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IAM reveals its IP personalities of 2013 (part one)

The break is over and it’s time for us to reveal our IP personalities of 2013. As ever with this list, it’s important to understand that we have a very broad definition of what a “personality” can be. You don’t have to be a person, or even a single identifiable entity; instead, you can be whatever we want: an individual, a business, a country, a concept and so on. And we have no set criteria for those that are named – basically, it’s all about whom and what caught our eye during 2013. We actually had a long-list of 20, but have whittled that down to 10. It’s all in alphabetical order and today we reveal the first five names and why they were chosen. The other five will be named tomorrow. Happy New Year!

IP Personalities of 2013, part one …

Conversant (MOSAID) – It’s been a big two and a bit years for the Ottawa-based NPE formerly known as MOSAID. Towards the end of 2011 it fought off an attempted acquisition by WiLAN and then got bought by private equity firm Sterling Partners, while at the same negotiating a high-profile privateering-style deal with Nokia and Microsoft. After a relatively quiet 2012, things got very busy again in 2013. In September, the Conversant rebranding was announced, along with the news that the patent portfolio the firm manages had doubled in size as a result of agreements with unnamed tech companies based in Asia and the US. This was followed by in-depth discussions about a potential hook-up with Qimonda that could see Conversant take over the running of the German company’s portfolio. That’s all impressive stuff; but Conversant’s place in our list was confirmed following the publication of its guidelines for ethical patent licensing – a wholly constructive and potentially very important contribution to the on-going debate about PAEs/NPEs/trolls.  

Bob Goodlatte – Although there have been any number of bills put before US lawmakers since January 2012 designed to deal with what are perceived to be the problems caused by so-called patent trolls, it was the Innovation Act 2013 – tabled by Congressman Bob Goodlatte of Virginia – which won bipartisan approval from the House of Representatives and now looks set to become the foundation for a new statute. The proposed legislation is deeply flawed and will probably end up boosting many serious NPEs and PAEs, but whether you agree with him or not, Goodlatte did the business. Hopefully, the Senate will take its time in order to deal with some of the more dangerous aspects of what the House OKed.

Horacio Gutierrez – It’s hard to imagine that there is a company which runs a tighter, more effective IP operation than Microsoft. As the man in charge, Horacio Gutierrez deserves unstinting praise for the leadership he has shown – not only from all those in IP that believe in the importance of world class corporate IP departments, but also from his company’s C-suite. From working on a huge IP-based transaction, to showing leadership in patent ownership transparency – not to mention producing huge licensing revenues in part, at least, because of an on-going commitment to patent quality – Gutierrez and his team created real and lasting value for Microsoft and its shareholders throughout the whole of 2013. They will no doubt do the same in 2014.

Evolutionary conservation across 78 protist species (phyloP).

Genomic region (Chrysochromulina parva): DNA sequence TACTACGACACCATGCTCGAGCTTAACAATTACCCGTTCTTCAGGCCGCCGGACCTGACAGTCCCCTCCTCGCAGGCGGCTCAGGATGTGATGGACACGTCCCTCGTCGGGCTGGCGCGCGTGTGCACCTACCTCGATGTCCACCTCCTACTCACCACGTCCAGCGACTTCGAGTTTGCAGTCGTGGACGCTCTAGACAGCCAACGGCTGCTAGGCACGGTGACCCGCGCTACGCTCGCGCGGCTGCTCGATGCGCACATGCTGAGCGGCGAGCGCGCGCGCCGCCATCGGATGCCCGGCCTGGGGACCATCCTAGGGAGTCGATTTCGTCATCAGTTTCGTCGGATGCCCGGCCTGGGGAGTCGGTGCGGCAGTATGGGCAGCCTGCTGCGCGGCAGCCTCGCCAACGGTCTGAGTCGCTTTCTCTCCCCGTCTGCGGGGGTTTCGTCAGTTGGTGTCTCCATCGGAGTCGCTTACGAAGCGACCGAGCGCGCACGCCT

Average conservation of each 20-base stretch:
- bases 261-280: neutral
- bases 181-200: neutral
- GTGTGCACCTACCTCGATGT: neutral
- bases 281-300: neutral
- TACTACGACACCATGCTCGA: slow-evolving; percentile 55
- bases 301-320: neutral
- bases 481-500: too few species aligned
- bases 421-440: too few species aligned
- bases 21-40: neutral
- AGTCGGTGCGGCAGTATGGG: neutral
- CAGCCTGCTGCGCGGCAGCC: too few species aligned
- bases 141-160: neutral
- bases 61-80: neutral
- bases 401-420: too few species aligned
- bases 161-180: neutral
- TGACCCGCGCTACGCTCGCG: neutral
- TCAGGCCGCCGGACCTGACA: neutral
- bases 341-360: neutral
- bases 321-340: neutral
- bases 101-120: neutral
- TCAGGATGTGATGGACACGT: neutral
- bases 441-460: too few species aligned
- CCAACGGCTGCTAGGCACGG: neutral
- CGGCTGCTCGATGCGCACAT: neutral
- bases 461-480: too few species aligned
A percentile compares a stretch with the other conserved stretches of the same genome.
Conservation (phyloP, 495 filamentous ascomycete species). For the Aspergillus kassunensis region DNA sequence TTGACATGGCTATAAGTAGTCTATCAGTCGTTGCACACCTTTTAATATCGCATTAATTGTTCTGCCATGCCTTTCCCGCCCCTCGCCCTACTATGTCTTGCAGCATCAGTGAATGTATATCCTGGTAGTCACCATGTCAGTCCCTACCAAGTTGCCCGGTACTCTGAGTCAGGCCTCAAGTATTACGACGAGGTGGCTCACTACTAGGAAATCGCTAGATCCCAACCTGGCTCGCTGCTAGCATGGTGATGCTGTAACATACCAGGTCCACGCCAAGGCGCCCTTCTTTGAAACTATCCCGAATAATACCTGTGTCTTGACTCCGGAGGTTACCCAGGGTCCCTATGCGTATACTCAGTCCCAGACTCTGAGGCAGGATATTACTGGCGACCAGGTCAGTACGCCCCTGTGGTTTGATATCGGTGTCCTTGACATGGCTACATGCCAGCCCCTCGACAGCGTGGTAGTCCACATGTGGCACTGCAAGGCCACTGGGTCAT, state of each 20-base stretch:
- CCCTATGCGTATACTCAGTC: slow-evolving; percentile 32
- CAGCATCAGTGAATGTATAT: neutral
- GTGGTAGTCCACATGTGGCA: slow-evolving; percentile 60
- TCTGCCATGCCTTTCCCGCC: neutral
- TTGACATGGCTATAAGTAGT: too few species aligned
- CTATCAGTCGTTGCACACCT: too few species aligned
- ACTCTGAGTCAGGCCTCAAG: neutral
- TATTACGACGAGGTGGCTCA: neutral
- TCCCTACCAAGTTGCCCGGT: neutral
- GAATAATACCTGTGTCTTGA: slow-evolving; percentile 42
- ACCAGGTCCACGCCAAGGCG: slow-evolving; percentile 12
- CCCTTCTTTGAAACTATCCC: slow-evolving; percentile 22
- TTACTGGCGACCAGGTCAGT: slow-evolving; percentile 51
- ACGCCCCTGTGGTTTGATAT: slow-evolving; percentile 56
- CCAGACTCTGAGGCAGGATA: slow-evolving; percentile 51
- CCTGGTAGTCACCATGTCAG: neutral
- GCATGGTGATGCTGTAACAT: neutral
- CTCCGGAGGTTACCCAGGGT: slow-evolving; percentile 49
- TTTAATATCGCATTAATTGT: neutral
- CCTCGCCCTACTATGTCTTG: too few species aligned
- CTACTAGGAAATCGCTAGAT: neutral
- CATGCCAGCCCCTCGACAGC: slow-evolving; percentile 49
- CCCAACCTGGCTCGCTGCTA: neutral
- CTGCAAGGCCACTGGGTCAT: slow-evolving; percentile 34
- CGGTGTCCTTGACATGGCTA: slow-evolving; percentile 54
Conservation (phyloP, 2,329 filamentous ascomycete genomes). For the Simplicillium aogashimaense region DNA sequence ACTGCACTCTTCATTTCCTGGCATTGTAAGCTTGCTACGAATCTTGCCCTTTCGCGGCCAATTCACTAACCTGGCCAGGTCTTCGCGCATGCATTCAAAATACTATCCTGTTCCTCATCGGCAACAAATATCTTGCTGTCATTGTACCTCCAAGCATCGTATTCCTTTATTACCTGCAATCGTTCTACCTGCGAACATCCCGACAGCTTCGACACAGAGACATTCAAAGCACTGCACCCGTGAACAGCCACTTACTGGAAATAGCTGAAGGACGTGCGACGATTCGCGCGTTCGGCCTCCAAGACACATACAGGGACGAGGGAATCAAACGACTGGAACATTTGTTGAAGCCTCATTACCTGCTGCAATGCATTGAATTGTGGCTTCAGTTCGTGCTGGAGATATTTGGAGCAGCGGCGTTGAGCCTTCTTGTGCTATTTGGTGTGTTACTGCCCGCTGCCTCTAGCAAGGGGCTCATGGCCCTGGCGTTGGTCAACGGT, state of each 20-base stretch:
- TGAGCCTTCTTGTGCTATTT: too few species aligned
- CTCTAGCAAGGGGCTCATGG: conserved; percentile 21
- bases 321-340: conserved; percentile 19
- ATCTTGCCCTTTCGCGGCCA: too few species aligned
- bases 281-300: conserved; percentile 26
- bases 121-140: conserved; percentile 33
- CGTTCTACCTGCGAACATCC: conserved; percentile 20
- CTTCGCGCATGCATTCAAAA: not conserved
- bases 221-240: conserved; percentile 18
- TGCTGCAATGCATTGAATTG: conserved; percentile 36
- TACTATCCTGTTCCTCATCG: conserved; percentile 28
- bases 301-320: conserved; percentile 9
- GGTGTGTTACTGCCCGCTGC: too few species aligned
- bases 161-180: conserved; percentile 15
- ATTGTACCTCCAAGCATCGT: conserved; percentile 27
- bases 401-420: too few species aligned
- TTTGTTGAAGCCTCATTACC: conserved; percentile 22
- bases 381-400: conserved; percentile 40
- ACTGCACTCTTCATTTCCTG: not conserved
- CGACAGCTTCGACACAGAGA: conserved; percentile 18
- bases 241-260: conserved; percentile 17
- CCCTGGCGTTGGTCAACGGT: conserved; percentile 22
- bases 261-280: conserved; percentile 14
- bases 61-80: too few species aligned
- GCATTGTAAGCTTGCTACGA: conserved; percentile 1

Anthony Hayes – He began 2013 announcing that he would be managing a $30 million patent investment fund. But Anthony Hayes did not end 2013 doing that. Instead, he is now in charge of NPE Spherix which, on 31st December outlined the details of its purchase of 101 patents from another NPE, Rockstar, in a deal that involved the issuance of $60 million worth of Spherix securities (this is the second deal with Rockstar that Spherix did in 2013; the first took place in July and was almost immediately followed by assertions VTech and Uniden). Hayes took over as CEO and President of Spherix following the completion of its purchase of North South Holdings in September and has been kept very busy ever since. Away from deal-making and litigation – though not unconnected to them – Hayes oversaw the creation of a Technology Advisory Board “to help provide compensation to inventors of patent portfolios acquired by Spherix”. It was a very smart move.

Hon Hai – As Foxconn, Hon Hai is best known as the manufacturer of a number of high-end mobile communication devices for companies such as Apple and BlackBerry; but there is a lot more to its business than that. Over recent years, the Taiwanese company has been building a formidable patent portfolio of its own as it seeks to develop a wider range of original product offerings. In 2013, the positive benefits that this strategy is beginning to yield became apparent. In the US Patent 100 compiled by MDB Capital and published by IAM in February, Hon Hai was identified as one of 14 companies owning “the largest, fastest-growing and most industry-recognised patent portfolios in the US”; the only other Asian business in the list was Sony. Further validation of the strength of Hon Hai’s portfolio came in August 2013 with the announcement that it had sold a set of display patents to Google.  It was the kind of deal to make anyone active in the IP market take notice: Asian companies, especially outside Japan, are not known for their patent sales; and Google, which these days has a pretty sophisticated acquisition programme, would not buy on a whim. Hon Hai has become a player.    

Joff Wild
IAM Magazine
02 January 2014

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